Our final day in Kandy was spent doing all food-related things. After another of Suranji’s big breakfasts, we decided to visit Kandy’s Central Market. I think Arun was slightly perplexed as to why we would want to go to the market since Kandy has so many other things to do. For me, markets are intriguing and are almost like doorways into having a peek at the culture of a country.
The entrance of the market was already bustling with activity. Within, the market was set with a main courtyard in the middle, and building surrounded it on all four sides. The stallholders were all very curious as to where we were from, inviting us to peruse the items in their stall, but never hard selling us which we thoroughly appreciated.
It was around 11am when we went so the early morning crowd had already dissipated and we were left with stall after stall selling an array of fresh tropical fruits, local street snacks, fresh spices and herbs, dry grains, vegetarian soy meat…
And let me tell ya, if you love cooking, you have to buy curry powder from one of these stalls. The heady mix of spices together have the ability to make you salivate in their raw form! Imagine how they’d taste in a curry.
As much as I was tempted to purchase some spices, I had to refrain seeing that we still have a lot at home and spices aren’t for keeping for extended periods of time because their flavours become less punchy over time. Moreover, I’m a lazy cook and have yet to make a curry from scratch.
I was amazed by their variety of dried fish too! We use a lot of dried, salted fish in Chinese cooking as well but the expansiveness of what the Sri Lankans have available was incredible.
We actually hopped around the corner to the wet market but the rawness of everything got to me – there were whole animals, skinned, waiting to be butchered, flies galore, and blood scattered over the metal tables. In less than 15 seconds, we were back in the dry section of the market.
While I may have been uncomfortable seeing the workings of the wet market, it didn’t turn either of us off the idea of lunch. Just across the road sat Kandyan Muslim Hotel which had a lot of rave reviews.
They had two front counters, one filled with short eats (think samosas, vada, vegetable wrapped in paratha…) and another filled with baked goods.
After Flo and I had ordered, we sat waiting while an older man joined us at our table. He was served a large platter of short eats and as he snacked away, Flo and I were wondering whether he was going to polish off the entire plate.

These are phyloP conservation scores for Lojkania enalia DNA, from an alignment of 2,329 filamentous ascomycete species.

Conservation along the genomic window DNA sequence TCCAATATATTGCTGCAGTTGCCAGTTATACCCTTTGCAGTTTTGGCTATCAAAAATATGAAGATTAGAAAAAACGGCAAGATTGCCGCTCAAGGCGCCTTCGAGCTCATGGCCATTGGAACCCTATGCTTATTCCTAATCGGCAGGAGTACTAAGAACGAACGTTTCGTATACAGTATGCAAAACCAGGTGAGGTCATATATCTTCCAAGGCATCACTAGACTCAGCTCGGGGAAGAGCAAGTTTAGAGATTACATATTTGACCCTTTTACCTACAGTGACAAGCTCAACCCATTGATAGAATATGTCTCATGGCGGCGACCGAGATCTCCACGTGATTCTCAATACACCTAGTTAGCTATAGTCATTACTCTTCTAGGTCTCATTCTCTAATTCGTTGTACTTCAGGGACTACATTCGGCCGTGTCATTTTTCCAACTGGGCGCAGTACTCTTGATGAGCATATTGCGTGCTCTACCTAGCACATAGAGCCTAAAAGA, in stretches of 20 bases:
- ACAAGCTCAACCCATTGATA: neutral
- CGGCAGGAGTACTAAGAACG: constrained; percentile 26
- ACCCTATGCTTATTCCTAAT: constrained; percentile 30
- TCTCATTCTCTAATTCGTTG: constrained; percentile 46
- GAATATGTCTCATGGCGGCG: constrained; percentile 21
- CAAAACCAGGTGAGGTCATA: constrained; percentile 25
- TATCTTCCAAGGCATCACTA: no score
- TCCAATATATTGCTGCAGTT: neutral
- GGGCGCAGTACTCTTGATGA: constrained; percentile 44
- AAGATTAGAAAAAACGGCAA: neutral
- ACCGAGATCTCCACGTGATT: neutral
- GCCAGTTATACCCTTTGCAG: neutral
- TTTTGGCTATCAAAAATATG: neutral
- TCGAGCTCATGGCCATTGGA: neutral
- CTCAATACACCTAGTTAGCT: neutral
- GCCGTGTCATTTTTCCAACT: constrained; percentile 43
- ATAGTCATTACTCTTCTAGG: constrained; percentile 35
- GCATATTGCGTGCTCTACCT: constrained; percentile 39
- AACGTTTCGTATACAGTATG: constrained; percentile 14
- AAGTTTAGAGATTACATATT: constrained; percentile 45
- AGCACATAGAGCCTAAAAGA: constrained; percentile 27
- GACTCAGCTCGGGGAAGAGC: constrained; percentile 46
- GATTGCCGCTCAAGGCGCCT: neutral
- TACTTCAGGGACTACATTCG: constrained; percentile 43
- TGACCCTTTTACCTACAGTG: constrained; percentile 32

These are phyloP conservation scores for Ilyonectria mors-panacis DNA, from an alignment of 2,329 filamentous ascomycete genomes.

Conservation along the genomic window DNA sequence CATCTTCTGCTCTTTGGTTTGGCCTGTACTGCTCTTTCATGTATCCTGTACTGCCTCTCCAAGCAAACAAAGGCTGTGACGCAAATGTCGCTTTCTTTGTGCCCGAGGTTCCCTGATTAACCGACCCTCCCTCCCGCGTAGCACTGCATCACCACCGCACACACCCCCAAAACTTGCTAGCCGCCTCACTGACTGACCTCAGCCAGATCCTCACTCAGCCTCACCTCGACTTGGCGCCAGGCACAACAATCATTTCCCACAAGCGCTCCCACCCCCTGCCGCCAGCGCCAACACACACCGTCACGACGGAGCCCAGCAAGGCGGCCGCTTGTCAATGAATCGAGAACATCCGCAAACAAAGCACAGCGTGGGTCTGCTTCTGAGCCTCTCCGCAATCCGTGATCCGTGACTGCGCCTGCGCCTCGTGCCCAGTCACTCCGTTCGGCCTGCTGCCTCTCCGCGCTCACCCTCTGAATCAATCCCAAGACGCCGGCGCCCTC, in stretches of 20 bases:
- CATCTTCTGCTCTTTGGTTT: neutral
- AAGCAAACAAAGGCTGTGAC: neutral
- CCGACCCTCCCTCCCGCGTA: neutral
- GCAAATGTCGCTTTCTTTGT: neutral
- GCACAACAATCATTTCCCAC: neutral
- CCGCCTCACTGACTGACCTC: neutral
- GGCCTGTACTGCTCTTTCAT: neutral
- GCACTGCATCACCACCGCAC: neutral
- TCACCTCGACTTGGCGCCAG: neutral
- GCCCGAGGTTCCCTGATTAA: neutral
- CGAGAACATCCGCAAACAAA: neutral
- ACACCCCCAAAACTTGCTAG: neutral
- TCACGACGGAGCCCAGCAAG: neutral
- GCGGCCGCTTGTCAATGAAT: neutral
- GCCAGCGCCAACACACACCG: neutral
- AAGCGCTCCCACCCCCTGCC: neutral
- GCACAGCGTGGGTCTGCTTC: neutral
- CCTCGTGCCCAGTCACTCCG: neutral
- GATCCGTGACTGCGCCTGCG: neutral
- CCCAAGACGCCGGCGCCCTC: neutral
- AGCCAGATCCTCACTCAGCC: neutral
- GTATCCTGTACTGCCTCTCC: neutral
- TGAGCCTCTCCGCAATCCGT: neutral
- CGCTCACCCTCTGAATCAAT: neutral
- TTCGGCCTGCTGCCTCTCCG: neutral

He didn’t. After he had had his fill, he was off and the plate was cleared away with the leftovers placed back at the front counter. Obviously, Flo and I were a little gobsmacked by this but we understand that things are done differently in Sri Lanka. Still, seeing that made us wary of trying any of the short eats while we were there.
What we did have for lunch though, were these mounds of string hoppers aka iddyapam. They’re essentially made from the same batter as hoppers but with a slightly runnier consistency to create these noodles. They reminded me a lot of our rice vermicelli back home.
We weren’t ready to have two portions of the string hoppers so one was later cleared away by the server. To go with, we had vegetable curry, beef kurma and dhal.
That dhal! I don’t think you can ever go wrong with dhal anywhere in Sri Lanka.
Flo decided that he had a bit more room left for dessert and had this sponge cake. It was a touch on the dry side and probably perfect for dunking into tea or coffee – rather like the cylindrical retro butter cakes they used to sell in Singapore back in the day.
We wandered around Kandy Town while our lunch digested and soon found ourselves at a fruit juice shop crowded with locals having their fill of juice and glasses filled with fruit cocktails topped with ice-cream.
It was so easy to opt for something safe like mango juice, orange juice, apple juice, but we decided to be adventurous and try Sri Lanka’s wood apple juice. The fruit itself looks like a rotten coconut and while Flo didn’t take to the drink at all, I can imagine coming round to it after a few tries. It was a little gritty in texture and tasted somewhat of tamarind with sweetness from the sugar to balance it out. It smelled funkier than it tasted and similar to the King of fruit, the durian, smelling it was more off-putting that eating it.
After some more walking, we decided to stop at Mlesnar Tea Cafe which turned out to be perfect timing because it began raining heavily.
It was still too early for dinner and having explore Kandy Town enough, Flo and I decided to wait until the rain had subsided before we stopped by the supermarket to pick up some items for a very simple D-I-Y dinner.
We got this jar of coconut jam with cinnamon. It was this or peanut butter but peanut butter we can get here any time and this was something different.
It reminded me of kaya without the pandan fragrance. I liked that it wasn’t too sweet although the flavour of cinnamon could be stronger. They also had this in original and chocolate – would be interesting to try the latter.
We had this jam spread of some multigrain bread. We managed to pick up the last loaf on the shelf!! The rest were just plain white and came in too big a loaf for us.
Topped with sliced bananas that we had left from breakfast. Love the bananas in Sri Lanka. They have so many different varieties each tasting slightly different from the other.
And to complete dessert, we had some yoghurt.
They didn’t sell unsweetened nor did they sell Greek yoghurt so we tried whatever they had. The yoghurt here tends to be more pudding-like in consistency which is something I’m not so used to. Nevertheless, it was an interesting find and filled us up enough until breakfast next morning before we moved off to Nuwara Eliya.